If, say, on the last day of the year you paid for an insurance policy to cover you for the following year, an adjustment would be made to shift that cost to the following year's accounts.

When the feds moved their accounts and budget onto an accrual basis at the turn of this century, however, Treasury declined to play ball.

It stuck with cash, making the debatable argument that recognising government transactions according to when the cash changed hands gives a better indication of those transactions' effect on the macro economy.

(It couldn't admit the real reason. The cash basis leaves much more scope for creative accounting: quietly moving receipts and payments between periods so as to make the books look better or hide something the government finds embarrassing.)

So, to this day, the budget papers are written in two different financial languages. The bit prepared by Treasury is written in cash, whereas the much bigger bit prepared by the Finance department is written in accrual – as it's supposed to be.

Get this: our bilingual budget means the budget papers offer us four different measures of the budget bottom line to pick from.

There's the "underlying cash" balance (the one Treasury wants us to focus on), the "headline cash" balance (please don't ask questions about this one), the "fiscal" balance (the close accrual equivalent of underlying cash) and, buried up the back, the accrual-based "net operating balance".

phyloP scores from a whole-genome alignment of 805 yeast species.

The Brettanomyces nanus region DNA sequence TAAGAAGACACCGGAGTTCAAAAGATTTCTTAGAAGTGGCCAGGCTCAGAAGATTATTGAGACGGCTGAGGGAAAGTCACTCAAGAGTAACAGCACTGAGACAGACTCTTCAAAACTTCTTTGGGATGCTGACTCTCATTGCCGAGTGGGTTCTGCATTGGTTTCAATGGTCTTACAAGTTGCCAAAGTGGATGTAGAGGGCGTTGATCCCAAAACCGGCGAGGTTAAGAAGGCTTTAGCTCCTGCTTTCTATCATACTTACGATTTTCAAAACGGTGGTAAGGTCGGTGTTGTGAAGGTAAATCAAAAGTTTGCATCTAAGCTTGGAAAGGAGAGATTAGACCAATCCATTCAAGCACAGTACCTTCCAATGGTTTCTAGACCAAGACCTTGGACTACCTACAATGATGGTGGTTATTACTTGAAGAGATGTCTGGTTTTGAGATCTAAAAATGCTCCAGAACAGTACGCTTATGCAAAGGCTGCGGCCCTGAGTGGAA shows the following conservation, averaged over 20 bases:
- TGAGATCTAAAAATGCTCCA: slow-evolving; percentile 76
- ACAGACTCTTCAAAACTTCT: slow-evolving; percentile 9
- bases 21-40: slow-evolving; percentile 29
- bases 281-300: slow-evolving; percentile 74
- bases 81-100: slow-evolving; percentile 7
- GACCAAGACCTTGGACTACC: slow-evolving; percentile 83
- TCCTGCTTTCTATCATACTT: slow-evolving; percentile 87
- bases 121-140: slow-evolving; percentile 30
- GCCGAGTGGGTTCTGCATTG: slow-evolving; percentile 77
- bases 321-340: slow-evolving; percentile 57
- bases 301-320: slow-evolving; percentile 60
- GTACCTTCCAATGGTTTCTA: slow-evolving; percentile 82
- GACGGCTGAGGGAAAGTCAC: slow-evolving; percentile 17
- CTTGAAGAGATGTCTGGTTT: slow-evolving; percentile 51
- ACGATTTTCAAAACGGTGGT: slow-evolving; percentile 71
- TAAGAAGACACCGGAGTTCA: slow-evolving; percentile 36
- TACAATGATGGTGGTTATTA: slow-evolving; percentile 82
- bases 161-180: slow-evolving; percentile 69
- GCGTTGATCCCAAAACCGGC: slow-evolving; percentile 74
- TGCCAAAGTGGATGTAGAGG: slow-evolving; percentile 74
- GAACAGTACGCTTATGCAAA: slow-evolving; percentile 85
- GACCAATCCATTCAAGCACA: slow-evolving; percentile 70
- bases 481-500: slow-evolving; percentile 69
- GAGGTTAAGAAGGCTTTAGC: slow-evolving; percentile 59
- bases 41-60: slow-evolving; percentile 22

The news is that Treasury is sticking with underlying cash as "the primary fiscal aggregate" – the one it will make sure we focus on – but will ditch the fiscal balance (always just a face-saver cooked up by Treasury) and replace it with – give "increased prominence to" – the net operating balance, henceforth known as the NOB.

Bringing the NOB from the back up to the front will "assist in distinguishing between recurrent and capital spending" because, in accountingspeak​, "operating" and "recurrent" mean the same.

Point is, the biggest practical difference between cash and accrual is their treatment of spending on capital works. In cash, it's lumped in with recurrent spending, whereas in accrual it's not. Instead, accrual includes as a recurrent or operating expense an estimate of a year's worth of "depreciation" (wear and tear) of the feds' stock of physical capital – as it should if you believe in "matching" (which Treasury doesn't).

With this unprecedented casting of a spotlight on its accounting practices, Treasury has had to admit that the NOB actually overstates the recurrent balance because it includes as an expense the feds' capital grants to the states to help cover their spending on infrastructure.